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A Critical Examination of Bill Gates' Philanthropic Record 370

Posted by samzenpus
from the good-but-not-great dept.
sam_handelman writes "The common perception among Slashdotters is that while Bill Gates may cause us some professional difficulties, he makes up for it with an exemplary philanthropic record. His philanthropic efforts may turn out to be not as altruistic as one may think. Edweek, not ordinarily an unfriendly venue for Gates, is running a series of blog post/investigative journalism pieces into what the Gates' foundation is doing, and how it is not always well received by stakeholders."
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A Critical Examination of Bill Gates' Philanthropic Record

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  • by Anonymous Coward on Thursday July 05, 2012 @07:14AM (#40549931)

    See subject: Anyone that's worked with foundations knows it. I had some dealings with companies that set things like that up for the extremely wealthy whilst I lived in NY City in 2003.

    I.E.-> It's better to spend monies on foundations than face tax penalties that would otherwise ensue. You're probably not that much different, considering you probably have monies in IRA's, property, or business investments!

    * So - Does this make "King Billy" (I call him that out of respect, NOT ridicule & I have for years) some 'evil guy'? No.

    (He's just doing what he has to with HIS monies, and in the most sensible manner possible. Were you in his shoes, would YOU do anything differently with YOUR money? I doubt it.)

    APK

    P.S.=> Conversely, does it make him a 'saint'? No, of course not - he's just a guy managing his money, and he does a good job of that... I like his educational investments the most! apk

    • by Anonymous Coward on Thursday July 05, 2012 @07:36AM (#40550117)
      You are absolutely right. Having the choice between Bill Gates and Steve Jobs ways of dealing with wealth I prefer the philanthropic effort/foundation path offered by Bill. To my mind this difference is also what eventually will make Bill stand out as as the greater man. *hides*
    • by Doc Ruby (173196)

      Using the many $billions you already have to make more $billions by escaping what little laws might restrain them, that results in harming the health and education (and therefore everything else) in the lives of many millions, perhaps billions, of people - mostly the planet's most vulnerable and already unhealthy/uneducated - that makes you an EVIL guy .

      Which we already knew Gates is, having lived with him butchering our own IT industry for a couple of generations now.

      He's just a guy managing his money by

      • by hairyfeet (841228) <.bassbeast1968. .at. .gmail.com.> on Thursday July 05, 2012 @08:17AM (#40550505) Journal

        Well I DID read TFA and basically its just the word "foundation" wrapped around a lobbying group. Surprise surprise, rich people that reach the level of Gates, Jobs, and Ellison are greedy self serving douchebags, news at 11.

        I mean who didn't know that? while I'll give him credit for using what must be a ripped off copy of Job's old RDF when it came to the foundation, seriously guys, who did NOT know the uber rich are greedy soulless self serving douchebags? You see those of us that DO have a soul, and thus a conscience, couldn't actually stomach sitting on billions of dollars while knowing the guy down the street is praying his 92 Dodge stuck on the side of the road will start because if it don't and he misses a day of work he's gonna be homeless, we just couldn't do it.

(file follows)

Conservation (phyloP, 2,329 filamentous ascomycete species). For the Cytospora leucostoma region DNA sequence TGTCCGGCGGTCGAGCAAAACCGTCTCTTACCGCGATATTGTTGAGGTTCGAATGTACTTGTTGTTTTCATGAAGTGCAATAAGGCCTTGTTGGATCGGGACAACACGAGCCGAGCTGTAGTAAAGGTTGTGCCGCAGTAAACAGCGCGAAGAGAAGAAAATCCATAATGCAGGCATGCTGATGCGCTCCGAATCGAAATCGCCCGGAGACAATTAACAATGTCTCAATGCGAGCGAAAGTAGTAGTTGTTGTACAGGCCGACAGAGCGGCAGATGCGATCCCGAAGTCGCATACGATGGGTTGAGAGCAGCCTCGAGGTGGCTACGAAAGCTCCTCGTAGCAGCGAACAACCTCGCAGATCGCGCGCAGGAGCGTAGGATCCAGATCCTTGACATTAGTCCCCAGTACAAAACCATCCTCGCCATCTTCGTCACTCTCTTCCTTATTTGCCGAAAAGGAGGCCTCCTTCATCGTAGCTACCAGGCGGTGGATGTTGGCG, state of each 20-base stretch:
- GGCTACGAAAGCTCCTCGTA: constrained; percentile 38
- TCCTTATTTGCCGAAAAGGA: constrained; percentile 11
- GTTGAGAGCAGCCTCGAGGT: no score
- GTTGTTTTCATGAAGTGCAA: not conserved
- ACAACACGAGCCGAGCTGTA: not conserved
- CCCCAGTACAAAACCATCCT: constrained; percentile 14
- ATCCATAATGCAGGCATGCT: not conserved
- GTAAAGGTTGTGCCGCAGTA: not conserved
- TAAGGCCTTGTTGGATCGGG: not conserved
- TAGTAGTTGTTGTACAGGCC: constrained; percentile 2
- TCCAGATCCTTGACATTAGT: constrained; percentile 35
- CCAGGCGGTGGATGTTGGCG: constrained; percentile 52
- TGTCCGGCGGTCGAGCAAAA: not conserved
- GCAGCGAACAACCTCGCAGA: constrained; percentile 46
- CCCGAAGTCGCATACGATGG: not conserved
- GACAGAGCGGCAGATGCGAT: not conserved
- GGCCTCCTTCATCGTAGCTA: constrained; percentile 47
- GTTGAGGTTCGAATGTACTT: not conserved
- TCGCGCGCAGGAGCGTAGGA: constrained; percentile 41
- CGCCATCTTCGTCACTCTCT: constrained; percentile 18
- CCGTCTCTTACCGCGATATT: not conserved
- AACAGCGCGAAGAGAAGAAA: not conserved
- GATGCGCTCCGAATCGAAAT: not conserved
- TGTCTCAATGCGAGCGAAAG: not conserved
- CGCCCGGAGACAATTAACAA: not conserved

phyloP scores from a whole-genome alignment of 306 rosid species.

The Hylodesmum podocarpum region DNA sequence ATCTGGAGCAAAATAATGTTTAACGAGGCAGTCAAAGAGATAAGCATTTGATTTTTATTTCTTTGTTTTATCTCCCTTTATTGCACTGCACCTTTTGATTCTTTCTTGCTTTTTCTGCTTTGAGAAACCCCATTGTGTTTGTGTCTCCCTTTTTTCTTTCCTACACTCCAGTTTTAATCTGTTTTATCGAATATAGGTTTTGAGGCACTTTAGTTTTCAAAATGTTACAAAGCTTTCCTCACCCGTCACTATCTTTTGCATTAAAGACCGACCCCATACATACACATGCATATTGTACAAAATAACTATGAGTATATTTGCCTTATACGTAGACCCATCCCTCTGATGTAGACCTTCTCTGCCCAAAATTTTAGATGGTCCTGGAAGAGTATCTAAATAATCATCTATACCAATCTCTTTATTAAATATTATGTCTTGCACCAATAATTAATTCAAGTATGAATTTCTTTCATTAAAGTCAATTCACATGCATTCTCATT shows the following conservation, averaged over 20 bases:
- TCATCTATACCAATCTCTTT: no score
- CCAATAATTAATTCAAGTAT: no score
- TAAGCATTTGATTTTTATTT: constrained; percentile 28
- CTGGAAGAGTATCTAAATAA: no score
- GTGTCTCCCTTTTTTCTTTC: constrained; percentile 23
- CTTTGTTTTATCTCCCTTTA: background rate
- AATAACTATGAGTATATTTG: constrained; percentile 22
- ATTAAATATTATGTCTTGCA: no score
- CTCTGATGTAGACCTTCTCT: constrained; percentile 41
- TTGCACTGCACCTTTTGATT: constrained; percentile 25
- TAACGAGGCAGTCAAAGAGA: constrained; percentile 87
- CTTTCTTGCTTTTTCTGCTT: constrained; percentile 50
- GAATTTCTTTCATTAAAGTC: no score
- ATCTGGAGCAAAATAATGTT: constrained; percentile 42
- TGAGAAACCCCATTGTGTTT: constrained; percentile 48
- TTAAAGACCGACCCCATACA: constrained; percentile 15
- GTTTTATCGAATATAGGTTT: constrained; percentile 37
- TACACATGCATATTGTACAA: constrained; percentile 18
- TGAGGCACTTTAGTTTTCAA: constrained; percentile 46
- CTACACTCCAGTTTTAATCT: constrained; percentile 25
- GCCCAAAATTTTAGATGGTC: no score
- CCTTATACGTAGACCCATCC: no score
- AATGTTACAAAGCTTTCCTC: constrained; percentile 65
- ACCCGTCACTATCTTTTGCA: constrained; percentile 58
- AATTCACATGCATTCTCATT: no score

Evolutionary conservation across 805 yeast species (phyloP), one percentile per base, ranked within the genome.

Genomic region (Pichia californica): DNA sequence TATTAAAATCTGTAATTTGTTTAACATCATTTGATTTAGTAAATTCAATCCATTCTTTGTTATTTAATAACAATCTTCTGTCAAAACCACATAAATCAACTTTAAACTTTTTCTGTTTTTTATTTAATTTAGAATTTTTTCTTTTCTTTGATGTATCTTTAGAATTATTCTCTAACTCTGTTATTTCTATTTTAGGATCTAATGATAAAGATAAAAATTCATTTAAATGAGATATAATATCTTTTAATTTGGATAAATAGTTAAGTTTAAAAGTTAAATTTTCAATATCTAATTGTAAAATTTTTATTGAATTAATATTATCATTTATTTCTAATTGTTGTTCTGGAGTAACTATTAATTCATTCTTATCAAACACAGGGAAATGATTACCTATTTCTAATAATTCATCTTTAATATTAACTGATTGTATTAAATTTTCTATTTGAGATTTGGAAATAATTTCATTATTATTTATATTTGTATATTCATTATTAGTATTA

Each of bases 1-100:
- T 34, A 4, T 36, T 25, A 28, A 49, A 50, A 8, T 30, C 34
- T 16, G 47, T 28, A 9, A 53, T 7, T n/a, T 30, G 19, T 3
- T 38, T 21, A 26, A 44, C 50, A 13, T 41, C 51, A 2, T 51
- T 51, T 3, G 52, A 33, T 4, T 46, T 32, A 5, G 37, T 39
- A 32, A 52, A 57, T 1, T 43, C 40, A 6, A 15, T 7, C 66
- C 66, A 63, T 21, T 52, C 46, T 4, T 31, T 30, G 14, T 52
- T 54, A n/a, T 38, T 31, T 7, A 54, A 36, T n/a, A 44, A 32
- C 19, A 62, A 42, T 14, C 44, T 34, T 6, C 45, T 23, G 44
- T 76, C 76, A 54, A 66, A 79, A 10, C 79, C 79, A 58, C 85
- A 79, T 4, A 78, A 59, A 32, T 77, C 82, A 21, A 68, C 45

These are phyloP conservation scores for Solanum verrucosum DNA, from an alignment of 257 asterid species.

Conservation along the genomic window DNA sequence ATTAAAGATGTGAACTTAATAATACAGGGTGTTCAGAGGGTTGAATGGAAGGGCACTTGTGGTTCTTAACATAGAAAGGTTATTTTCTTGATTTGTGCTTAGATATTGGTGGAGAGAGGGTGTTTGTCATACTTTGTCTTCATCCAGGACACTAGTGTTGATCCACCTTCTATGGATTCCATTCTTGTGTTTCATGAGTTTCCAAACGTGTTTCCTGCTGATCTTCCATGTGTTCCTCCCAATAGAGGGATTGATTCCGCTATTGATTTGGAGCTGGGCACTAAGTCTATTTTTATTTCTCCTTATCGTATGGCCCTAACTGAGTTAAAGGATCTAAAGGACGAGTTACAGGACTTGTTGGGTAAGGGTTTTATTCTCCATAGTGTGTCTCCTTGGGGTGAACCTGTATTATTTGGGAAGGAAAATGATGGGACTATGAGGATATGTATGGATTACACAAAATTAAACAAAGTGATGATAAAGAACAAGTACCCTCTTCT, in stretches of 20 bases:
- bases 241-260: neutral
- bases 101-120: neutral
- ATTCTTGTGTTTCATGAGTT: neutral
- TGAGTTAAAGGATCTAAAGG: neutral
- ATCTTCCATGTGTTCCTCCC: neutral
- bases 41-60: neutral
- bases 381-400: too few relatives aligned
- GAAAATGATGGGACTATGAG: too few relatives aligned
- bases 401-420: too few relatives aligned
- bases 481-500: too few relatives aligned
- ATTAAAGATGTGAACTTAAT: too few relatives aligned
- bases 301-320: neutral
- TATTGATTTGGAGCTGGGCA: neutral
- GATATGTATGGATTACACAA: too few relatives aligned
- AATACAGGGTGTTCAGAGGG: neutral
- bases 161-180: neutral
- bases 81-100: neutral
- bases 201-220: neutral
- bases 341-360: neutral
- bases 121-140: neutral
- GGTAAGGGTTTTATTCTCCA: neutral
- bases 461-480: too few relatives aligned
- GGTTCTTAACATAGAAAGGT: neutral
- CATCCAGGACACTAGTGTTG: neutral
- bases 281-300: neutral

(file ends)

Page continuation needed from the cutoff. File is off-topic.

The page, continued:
Hell I'm not rich by ANY means yet I've given away more computers and more of my time than I could ever count, and not taken a cent off of anything because that is not what it was for it was for making someone else's life a little bit better, for helping some single mom or as I've been doing with the guy downstairs helping a guy who has nothing become computer literate. Has someone like Gates EVER invited someone who had no place to go into his home for Xmas dinner? I doubt it,and before anyone asks yes I have, but I didn't do it for any type of credit or recognition, I did it because it was the right thing to do.

        So while I'm glad the RDF is starting to fail on the foundation I'm frankly not surprised its a greedy self serving foundation because i have yet to see a single one of the billionaires that aren't just as I described, more sociopath than normal person by a LONG shot. Hell Jobs fucked over Woz with the Atari sale and he was supposed to be Jobs best friend and without him he would have never had a company, I'm sure if you looked into Gates and Ellison you'd find just as many cases of them royally fucking over people that were honestly trying to be friendly and help them when they were starting out. The pure unadulterated greed required to get to that level, to truly be one of the 1%, just requires a viciousness that most of us thankfully do not possess.

    • by SuperAlgae (953330) on Thursday July 05, 2012 @09:30AM (#40551353)

      He's just doing what he has to with HIS monies

      No, that's one of the main issues raised by the article. You should go read it-- it's quite interesting. Gates uses his foundation's leverage to direct other charitable funds into projects that support his personal world view. Instead of being chosen by their public merits, the projects are determined by the influence of Gates, and those projects get money from more than just the Gates foundation.